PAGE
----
You might think that by squeezing the sawdust out of the bat, biting down and flexing your arm muscles, you can hit even a ninety-five mile per hour fastball.
In actuality, the reverse is true.
Tight muscles are slow.
The tightness inhibits other muscles that you don’t even realize you are using. Ok, so now imagine your goal as that bat. Get the picture?
If you’re rigid in your pursuit or too narrowly focused on the horizon, you’ll miss new opportunities to learn and grow along the way.
Be flexible and willing to make adjustments because you WILL need to make adjustments.
And stay relaxed too because if you’re not enjoying yourself, you’ll flame out; you’ll lose your drive and motivation before you reach the finish.
And one last sobering reason to keep it loose; after all the dreaming, planning and work, you still might not achieve that goal.
That’s right – at least not in the exact picture-your-mind sense of the word.
While all the aforementioned tactics will give you the very best chance for success, there are never guarantees in life.
The fact is we can only control our actions but not the results.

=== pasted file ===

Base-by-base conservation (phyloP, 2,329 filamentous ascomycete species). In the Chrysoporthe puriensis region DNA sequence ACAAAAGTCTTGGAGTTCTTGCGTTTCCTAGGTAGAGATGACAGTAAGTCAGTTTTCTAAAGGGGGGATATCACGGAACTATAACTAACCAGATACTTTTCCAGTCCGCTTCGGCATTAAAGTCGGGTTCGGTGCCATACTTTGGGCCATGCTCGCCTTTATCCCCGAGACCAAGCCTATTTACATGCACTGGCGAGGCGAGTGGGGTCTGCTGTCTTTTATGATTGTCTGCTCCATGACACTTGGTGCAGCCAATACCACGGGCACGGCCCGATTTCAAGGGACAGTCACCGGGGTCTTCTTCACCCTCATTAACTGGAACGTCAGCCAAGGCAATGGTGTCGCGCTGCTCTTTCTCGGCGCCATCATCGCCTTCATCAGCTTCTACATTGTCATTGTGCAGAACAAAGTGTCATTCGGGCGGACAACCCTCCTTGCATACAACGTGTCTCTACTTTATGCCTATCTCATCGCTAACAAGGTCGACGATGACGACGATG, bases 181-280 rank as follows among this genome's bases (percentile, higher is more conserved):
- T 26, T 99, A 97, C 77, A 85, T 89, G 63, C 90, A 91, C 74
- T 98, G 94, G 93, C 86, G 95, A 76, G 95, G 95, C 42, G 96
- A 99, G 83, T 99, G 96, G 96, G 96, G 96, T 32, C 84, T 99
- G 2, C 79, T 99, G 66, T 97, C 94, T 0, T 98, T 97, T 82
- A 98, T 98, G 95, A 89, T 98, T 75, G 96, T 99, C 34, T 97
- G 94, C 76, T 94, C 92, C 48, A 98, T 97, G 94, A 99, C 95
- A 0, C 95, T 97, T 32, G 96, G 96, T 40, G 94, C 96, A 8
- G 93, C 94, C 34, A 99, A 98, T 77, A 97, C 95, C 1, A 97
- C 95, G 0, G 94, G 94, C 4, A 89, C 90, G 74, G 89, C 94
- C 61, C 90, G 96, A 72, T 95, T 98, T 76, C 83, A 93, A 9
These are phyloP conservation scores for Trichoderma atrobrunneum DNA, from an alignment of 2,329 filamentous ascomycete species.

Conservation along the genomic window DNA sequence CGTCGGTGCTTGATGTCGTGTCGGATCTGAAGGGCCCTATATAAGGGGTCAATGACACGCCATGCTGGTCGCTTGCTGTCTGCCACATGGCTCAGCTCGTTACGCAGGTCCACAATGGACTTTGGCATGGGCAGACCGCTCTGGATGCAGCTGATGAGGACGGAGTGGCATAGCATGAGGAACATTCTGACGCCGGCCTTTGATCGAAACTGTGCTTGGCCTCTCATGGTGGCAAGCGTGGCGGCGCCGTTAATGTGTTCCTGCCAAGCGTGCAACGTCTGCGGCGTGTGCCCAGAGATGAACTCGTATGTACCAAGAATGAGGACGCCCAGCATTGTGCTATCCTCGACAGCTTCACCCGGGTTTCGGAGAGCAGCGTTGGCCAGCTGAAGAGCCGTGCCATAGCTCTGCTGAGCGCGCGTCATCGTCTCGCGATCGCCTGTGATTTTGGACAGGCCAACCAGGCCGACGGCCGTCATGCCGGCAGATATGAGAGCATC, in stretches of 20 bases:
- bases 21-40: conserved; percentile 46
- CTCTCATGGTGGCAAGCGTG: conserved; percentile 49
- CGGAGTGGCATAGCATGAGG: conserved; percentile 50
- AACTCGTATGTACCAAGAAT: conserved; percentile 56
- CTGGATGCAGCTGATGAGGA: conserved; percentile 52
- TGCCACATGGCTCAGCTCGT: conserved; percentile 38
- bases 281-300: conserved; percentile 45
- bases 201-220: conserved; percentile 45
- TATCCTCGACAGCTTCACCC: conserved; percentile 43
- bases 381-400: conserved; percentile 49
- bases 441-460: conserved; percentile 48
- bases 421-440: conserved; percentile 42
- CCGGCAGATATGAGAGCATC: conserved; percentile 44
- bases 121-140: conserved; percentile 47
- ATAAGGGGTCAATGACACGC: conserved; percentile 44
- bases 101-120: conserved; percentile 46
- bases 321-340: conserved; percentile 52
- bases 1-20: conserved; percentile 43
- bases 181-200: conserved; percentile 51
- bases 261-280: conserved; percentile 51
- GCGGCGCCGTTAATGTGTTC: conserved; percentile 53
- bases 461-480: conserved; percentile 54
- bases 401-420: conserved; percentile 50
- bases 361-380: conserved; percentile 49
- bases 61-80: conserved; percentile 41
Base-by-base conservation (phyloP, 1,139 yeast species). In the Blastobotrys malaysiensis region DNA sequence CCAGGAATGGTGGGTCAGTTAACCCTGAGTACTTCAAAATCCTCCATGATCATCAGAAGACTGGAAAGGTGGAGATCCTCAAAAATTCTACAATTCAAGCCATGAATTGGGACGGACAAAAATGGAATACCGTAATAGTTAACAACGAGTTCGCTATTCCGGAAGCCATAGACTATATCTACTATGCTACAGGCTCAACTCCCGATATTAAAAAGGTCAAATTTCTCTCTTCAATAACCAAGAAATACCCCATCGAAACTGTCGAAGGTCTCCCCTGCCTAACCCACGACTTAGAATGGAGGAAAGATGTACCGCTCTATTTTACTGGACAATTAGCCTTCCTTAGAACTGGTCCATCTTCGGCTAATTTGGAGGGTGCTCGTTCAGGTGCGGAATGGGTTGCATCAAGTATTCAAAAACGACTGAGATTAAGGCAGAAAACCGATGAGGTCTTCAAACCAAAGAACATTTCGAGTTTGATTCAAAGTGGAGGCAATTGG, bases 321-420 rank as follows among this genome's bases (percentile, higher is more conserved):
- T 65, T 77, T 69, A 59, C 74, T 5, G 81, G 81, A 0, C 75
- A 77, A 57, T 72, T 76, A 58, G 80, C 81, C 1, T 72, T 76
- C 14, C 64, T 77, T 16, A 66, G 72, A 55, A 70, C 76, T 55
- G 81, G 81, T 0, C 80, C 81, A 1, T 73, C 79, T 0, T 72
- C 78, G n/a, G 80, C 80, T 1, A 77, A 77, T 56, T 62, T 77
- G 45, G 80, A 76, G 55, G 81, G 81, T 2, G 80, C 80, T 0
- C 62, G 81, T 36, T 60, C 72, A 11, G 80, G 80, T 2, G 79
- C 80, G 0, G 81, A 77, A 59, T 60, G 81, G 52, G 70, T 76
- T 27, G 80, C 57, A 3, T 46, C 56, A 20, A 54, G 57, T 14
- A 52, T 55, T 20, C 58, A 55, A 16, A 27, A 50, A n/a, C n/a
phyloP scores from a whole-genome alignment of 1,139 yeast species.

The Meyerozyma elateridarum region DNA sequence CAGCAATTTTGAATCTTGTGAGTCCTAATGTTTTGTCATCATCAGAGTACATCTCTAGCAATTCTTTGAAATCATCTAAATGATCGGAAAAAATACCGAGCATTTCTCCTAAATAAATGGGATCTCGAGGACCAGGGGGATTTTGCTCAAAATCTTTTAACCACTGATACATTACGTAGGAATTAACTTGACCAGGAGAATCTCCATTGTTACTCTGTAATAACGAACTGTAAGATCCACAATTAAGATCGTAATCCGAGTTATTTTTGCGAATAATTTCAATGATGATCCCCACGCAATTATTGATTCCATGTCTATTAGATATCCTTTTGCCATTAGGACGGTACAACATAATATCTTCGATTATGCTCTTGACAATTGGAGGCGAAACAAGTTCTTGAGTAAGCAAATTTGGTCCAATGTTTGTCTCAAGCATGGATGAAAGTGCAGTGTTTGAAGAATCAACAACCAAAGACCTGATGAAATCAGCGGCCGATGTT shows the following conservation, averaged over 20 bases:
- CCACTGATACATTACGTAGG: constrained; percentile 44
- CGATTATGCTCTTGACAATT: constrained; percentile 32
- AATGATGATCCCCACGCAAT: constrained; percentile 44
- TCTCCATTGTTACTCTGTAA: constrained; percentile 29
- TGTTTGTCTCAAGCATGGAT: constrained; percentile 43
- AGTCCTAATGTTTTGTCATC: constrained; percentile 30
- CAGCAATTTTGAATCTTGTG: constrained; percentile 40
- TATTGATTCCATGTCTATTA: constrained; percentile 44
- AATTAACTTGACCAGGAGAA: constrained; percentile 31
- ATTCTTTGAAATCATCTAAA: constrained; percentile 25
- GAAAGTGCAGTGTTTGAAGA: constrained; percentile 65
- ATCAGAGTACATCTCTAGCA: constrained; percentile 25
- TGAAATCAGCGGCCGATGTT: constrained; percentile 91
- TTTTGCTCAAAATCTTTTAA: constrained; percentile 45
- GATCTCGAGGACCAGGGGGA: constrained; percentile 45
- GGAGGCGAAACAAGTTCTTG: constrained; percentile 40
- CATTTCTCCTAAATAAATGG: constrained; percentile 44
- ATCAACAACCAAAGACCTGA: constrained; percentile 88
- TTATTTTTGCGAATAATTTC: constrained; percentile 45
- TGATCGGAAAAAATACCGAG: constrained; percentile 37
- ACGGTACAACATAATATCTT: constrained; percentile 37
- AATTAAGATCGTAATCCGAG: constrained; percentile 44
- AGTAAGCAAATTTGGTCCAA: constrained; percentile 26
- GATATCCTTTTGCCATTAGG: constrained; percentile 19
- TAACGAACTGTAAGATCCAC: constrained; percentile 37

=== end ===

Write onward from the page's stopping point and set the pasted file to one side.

It’s a pithy axiom but correct; shit does indeed happen. You will, however, achieve great things and likely beyond your expectations.
Bruce Lee said, “A goal is not always meant to be reached, it often serves merely as something to aim.”
Because the real reason we strive for goals isn’t for what we gain but for who we become along the way.
I began this list with a note of gratitude about all the passions and goals I’ve been fortunate to pursue in my life.
I never said I succeeded every single time.
But the growth, insight and perspective gained from these campaigns was worth every second of time spent, every ounce of effort and even every setback.
Even had I known the outcomes in advance, I would still do them all again.
Every single one.
John Schreiber is a stoic, traveler, 3X Ironman, endurance athlete, meditator and reformed creative director turned entrepreneur – a self-described human Swiss army knife.
He’s created, consulted and provided design strategy and consumer insight to many global brands like Nike, Coca-Cola, Starbucks, Apple, and others for more than twenty-five years.
John now teaches meditation and is a stay at home dad while he and his wife, Dr. Summy To, have built a successful chain of optometry and eyewear studios in Portland, Oregon founded on a principle of contribution and community.
Myoptic gives a part of it’s profits to one of five local causes that customers help choose. They continue to provide hundreds of free exams and glasses, and grants for many other programs like Dress For Success Oregon and Rosemary Anderson High School for at-risk youth.
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Also published on Medium.